Long known for high quality guitars PRS has made a few unsuccessful attempts to launch a bass line, while the basses were well made their price point put them in the range of well established basses without offering anything unique. PRS is looking to change that with the launch of two new basses in their E line; the Kestrel and the Kingfisher.
Both basses are available for under $900.00 and come with a gig bag. Often when manufacturers include a gig bag it’s little more than a padded sock to slide over the instrument offering little of no protection from anything stronger than a blueberry; PRS has gone beyond that with the new gig bags they offer and the bags are equivalent in quality to something you might purchase from the Tribal Planet line. In terms of construction both basses are neck through body instruments with the famous PRS bird inlays down the neck. The pick-ups are PRS and all the hardware is Hipshot featuring a string through body design. Of the two the Kingfisher is the more expensive by about $50 and has 24 frets opposed to the Kestrel’s 22 fret design. Both bodies are a flat surfaced offset design and dual pickup, with the Kestrel being a 2 pickup jazz style and the Kingfisher being a two pickup double coil style.
The real question is how do they play and sound and are they worth the money?
In a word – yes. The body designs have a balanced feel both seated and standing and weigh less then traditional instruments, yet they don’t sound thin or hollow. While the official PRS website claims that the instruments have sound and styling reminiscent of classic basses. Which sounds good for marketing but isn’t very accurate. Both instruments have a smooth feel and easy attack with a rounded sound that is easy to control with both pick and fingers with an even feeling neck and easy access to higher frets. The electronics, while not dynamic, respond evenly and smoothly. Single lines, chords, tapping and snap/pop playing is clear and doesn’t muddy. The Kestrel has an alder body while the Kingfisher sports a swamp ash body with both having their necks constructed of maple and walnut.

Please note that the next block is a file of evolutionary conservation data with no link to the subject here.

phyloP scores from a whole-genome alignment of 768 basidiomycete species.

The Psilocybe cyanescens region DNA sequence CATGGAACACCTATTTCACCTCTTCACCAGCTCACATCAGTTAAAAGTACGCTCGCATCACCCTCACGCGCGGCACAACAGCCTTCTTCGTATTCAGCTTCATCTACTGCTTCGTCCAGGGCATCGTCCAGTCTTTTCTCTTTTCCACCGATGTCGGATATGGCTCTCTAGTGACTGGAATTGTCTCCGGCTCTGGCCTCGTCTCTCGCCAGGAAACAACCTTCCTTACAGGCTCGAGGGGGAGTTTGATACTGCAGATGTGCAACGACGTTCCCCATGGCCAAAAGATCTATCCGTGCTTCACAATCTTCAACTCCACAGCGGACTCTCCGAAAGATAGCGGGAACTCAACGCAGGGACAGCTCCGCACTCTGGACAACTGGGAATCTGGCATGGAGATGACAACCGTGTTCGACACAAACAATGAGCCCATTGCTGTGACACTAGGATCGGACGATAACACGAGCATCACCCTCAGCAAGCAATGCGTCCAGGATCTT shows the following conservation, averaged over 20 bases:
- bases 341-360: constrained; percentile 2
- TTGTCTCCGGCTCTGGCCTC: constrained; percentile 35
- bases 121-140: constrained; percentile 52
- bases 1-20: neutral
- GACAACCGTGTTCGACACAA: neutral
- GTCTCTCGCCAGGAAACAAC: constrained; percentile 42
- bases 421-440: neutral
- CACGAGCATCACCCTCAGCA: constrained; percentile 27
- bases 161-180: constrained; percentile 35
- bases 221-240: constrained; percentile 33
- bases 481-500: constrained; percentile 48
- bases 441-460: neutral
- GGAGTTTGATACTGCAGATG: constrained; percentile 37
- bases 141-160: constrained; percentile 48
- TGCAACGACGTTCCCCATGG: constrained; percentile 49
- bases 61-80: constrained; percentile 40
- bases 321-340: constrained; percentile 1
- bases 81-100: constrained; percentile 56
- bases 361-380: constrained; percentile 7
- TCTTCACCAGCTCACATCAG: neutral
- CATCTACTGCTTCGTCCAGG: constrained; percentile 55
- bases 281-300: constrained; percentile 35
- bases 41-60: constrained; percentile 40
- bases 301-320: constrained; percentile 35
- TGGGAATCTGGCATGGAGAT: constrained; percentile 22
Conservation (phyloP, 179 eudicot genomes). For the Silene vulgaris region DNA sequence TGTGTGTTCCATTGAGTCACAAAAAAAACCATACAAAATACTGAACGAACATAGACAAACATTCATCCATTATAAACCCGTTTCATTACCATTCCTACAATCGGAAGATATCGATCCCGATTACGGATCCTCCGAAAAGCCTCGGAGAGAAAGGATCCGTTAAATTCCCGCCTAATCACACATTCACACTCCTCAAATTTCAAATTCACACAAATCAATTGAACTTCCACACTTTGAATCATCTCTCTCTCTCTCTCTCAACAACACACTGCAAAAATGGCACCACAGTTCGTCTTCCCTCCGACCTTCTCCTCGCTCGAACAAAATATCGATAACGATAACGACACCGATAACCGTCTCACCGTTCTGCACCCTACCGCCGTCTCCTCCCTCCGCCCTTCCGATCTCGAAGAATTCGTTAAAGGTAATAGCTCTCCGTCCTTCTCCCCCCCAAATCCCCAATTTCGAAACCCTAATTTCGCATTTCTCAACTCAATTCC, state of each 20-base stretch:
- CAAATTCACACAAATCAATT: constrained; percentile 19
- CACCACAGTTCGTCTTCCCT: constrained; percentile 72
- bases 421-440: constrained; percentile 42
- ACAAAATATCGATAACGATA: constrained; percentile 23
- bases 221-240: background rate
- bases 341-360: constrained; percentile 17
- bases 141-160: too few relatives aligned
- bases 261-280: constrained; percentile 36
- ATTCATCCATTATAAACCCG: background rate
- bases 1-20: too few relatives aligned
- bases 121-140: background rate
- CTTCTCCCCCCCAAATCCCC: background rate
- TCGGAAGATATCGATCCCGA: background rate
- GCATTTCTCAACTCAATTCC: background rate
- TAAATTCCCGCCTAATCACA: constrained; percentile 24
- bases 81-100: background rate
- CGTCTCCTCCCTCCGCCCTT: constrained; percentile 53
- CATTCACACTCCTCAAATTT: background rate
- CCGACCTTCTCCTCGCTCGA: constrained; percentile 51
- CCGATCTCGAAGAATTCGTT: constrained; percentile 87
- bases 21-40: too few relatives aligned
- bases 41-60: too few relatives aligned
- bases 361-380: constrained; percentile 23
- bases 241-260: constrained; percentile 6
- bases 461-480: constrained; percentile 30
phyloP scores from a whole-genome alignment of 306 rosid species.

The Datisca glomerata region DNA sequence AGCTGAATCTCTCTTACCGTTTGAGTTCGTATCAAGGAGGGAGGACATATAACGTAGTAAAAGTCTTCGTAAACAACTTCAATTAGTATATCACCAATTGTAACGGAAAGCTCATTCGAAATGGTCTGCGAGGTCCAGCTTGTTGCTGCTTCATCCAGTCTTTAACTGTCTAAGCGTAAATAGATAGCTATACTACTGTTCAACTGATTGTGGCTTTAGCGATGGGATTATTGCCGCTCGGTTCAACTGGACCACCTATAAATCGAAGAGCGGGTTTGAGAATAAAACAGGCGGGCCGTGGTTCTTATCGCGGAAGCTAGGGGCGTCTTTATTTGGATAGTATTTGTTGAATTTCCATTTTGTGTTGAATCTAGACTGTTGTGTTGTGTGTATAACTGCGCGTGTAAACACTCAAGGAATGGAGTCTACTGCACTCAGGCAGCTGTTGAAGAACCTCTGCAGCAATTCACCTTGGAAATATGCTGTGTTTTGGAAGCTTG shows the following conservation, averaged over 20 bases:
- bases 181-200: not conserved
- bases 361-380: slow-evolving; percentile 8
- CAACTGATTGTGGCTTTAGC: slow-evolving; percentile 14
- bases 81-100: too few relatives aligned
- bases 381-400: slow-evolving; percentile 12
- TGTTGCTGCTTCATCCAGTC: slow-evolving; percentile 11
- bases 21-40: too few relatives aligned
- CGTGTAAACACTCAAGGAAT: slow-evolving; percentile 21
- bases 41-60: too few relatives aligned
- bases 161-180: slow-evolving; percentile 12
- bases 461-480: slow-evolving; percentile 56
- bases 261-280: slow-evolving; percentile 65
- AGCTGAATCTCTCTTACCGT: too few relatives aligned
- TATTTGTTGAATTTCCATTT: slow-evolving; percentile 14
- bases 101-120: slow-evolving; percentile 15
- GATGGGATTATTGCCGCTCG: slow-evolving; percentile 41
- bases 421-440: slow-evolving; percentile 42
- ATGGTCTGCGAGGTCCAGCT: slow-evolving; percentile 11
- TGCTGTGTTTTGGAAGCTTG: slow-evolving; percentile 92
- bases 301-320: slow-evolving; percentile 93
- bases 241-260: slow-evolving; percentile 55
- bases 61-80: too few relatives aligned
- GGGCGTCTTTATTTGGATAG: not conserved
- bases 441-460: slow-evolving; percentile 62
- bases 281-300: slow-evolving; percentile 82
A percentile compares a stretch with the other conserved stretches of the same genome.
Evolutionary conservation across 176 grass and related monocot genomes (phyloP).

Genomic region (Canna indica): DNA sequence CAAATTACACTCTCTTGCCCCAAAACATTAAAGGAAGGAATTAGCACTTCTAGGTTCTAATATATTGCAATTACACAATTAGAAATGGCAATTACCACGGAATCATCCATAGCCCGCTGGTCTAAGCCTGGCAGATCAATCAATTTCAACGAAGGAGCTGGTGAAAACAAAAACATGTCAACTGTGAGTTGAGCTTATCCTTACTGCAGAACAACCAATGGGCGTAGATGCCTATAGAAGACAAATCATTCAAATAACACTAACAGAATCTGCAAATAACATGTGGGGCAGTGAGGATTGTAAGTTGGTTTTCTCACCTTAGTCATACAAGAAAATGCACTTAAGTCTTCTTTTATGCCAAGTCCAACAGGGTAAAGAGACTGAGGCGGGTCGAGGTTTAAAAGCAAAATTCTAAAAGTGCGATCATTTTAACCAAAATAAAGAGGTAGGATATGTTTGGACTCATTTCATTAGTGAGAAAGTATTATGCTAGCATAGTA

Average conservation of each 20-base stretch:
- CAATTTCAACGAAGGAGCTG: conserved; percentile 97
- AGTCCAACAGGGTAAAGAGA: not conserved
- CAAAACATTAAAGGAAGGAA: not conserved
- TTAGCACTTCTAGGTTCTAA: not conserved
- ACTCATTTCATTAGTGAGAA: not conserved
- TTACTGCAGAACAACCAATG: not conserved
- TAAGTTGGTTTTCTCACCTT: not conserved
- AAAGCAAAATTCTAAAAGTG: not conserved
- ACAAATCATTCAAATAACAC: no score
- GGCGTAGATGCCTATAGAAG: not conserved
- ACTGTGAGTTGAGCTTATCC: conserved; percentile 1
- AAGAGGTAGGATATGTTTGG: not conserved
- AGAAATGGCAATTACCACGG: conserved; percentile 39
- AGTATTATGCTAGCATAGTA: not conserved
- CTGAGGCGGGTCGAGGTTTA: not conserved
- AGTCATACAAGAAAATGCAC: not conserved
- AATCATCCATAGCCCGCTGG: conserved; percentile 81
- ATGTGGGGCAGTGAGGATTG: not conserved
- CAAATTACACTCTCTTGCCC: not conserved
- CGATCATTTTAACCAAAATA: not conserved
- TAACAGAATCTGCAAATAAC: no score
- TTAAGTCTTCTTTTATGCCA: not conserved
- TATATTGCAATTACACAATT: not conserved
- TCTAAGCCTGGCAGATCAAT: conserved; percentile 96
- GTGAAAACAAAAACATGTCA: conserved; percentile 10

Overall either bass is a solid choice and plays well right out of the store that feels as though it would settle in nicely and be a piece that would be a good work horse bass for anyone in a range of settings. The styling and the sound would fit in with any style of music, and with the reasonable price tag including a well made gig bag either the PRS Kestrel of Kingfisher are well worth consideration for your next bass purchase.
You can check out this video of the Kestrel Bass
John Goodale is the author of ‘Johnny Gora’ (available through Amazon.com), and a number of articles here on TMRZoo.com. His monthly column ‘Indy Comics Spotlight’ appears here and through his blog Indy Comics Spotlight